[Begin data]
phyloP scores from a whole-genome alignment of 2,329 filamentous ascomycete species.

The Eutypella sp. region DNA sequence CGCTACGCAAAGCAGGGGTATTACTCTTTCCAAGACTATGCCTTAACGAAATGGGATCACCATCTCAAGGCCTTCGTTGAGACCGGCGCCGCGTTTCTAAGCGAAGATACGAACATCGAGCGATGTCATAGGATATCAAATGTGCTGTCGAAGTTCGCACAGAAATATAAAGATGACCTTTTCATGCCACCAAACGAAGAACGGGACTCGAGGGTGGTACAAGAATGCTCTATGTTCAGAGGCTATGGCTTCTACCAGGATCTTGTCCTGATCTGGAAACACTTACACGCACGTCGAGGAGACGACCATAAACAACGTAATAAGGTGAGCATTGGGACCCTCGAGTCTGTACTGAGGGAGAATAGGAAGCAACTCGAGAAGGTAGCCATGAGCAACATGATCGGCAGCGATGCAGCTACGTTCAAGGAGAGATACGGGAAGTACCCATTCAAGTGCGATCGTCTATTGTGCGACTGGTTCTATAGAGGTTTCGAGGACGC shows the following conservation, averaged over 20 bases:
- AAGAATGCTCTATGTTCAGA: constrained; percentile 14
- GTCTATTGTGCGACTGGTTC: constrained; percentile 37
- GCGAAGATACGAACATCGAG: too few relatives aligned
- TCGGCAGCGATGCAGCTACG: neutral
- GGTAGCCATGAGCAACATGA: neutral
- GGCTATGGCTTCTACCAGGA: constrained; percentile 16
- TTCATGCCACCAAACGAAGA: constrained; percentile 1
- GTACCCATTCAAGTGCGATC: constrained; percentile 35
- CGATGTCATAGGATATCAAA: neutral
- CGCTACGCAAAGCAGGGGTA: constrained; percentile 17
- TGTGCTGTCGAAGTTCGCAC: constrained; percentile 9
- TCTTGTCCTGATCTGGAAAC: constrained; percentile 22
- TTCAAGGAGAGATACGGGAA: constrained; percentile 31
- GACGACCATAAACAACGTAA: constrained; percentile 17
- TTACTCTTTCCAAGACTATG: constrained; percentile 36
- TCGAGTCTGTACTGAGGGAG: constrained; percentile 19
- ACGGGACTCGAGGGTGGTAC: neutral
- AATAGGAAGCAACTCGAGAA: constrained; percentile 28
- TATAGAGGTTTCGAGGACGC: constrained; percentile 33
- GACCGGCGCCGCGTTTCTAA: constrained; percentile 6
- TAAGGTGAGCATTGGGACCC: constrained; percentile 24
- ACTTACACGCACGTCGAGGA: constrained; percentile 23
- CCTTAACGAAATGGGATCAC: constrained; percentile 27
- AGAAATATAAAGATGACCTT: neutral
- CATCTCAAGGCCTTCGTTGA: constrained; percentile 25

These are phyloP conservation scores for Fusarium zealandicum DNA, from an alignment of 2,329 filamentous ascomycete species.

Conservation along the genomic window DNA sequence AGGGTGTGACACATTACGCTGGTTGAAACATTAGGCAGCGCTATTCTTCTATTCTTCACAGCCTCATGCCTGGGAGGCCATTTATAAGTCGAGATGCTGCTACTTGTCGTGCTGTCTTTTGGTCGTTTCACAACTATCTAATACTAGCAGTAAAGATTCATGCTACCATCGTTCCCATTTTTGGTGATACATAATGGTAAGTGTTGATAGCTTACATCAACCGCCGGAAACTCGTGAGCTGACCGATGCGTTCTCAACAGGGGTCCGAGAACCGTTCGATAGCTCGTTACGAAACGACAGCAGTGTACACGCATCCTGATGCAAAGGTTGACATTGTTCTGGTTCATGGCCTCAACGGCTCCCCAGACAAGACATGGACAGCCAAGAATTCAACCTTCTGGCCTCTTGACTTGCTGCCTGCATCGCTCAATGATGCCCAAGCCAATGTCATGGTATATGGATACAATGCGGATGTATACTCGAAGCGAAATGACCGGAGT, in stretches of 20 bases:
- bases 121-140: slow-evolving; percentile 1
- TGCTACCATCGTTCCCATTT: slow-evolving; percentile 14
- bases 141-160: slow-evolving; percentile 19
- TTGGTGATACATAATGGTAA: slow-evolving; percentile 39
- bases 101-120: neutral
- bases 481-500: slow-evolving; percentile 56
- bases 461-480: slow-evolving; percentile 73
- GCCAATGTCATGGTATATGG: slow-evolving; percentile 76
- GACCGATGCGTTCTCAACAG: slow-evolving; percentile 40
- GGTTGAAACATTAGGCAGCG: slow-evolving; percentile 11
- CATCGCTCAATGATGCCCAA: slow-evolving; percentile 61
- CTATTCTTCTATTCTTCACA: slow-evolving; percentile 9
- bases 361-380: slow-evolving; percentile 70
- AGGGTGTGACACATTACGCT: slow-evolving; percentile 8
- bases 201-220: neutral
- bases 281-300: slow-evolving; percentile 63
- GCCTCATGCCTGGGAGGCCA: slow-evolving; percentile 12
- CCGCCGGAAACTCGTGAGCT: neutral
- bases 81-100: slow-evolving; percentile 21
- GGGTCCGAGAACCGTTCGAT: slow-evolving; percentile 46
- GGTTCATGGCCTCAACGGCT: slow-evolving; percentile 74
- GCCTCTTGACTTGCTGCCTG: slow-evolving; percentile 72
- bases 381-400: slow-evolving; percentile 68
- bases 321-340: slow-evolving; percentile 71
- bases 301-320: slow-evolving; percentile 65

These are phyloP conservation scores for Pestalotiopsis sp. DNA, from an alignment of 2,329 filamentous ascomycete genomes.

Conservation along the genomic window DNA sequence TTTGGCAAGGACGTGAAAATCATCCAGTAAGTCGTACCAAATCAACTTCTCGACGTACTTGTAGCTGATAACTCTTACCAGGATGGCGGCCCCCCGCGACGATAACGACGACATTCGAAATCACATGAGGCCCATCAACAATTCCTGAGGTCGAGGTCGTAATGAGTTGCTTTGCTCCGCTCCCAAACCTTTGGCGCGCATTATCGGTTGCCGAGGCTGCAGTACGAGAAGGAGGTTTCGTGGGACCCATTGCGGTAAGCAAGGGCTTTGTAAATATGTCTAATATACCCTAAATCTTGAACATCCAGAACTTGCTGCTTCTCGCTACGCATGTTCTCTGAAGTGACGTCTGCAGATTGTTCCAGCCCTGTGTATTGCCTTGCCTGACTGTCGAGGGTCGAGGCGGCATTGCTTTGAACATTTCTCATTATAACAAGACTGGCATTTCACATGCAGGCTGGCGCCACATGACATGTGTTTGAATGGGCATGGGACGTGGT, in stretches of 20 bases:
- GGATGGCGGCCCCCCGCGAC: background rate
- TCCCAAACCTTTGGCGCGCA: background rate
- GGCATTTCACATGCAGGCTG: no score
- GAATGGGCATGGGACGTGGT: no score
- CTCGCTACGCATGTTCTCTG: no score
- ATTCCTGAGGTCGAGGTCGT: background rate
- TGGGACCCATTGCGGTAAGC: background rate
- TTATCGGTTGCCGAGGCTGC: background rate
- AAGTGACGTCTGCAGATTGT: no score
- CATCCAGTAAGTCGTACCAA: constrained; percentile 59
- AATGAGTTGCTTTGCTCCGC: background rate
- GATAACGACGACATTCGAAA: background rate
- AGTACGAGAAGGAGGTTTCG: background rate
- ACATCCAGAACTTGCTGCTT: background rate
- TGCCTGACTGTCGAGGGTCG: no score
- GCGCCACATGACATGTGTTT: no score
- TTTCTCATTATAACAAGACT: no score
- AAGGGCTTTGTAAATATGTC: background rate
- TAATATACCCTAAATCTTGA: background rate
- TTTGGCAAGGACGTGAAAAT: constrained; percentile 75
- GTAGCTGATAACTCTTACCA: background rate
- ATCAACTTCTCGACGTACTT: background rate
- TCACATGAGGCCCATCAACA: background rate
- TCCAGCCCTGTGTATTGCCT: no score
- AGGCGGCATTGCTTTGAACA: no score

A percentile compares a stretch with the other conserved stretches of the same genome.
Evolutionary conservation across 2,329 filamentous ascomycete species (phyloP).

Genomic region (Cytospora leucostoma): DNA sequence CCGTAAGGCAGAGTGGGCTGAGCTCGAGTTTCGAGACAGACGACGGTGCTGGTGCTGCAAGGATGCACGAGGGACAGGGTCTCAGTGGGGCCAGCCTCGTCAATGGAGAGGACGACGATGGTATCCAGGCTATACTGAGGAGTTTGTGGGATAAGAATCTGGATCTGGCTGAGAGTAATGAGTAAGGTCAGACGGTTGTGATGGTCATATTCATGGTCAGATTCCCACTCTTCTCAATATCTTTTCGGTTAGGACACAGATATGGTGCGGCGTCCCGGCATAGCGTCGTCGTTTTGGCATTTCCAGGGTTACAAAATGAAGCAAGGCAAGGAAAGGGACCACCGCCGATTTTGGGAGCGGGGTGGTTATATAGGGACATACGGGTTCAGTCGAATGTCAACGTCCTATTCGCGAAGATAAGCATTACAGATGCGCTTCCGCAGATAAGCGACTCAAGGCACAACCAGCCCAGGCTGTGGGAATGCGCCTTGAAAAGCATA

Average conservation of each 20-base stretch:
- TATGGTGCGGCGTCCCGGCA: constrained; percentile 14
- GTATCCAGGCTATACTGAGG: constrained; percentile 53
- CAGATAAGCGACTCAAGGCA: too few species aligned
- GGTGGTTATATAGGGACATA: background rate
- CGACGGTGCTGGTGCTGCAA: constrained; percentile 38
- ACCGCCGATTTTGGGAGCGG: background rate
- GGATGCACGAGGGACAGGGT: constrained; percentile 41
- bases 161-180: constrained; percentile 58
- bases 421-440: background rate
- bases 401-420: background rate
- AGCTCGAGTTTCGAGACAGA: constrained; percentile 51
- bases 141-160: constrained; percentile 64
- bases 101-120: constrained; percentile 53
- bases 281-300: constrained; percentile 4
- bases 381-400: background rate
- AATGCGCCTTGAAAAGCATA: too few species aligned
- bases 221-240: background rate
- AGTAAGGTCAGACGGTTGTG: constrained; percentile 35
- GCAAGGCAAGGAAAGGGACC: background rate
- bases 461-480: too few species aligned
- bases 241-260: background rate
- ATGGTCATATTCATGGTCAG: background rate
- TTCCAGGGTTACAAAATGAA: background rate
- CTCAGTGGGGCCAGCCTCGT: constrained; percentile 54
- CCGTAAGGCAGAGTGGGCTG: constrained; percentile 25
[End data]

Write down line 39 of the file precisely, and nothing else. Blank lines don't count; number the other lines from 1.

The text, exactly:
- GGTTGAAACATTAGGCAGCG: slow-evolving; percentile 11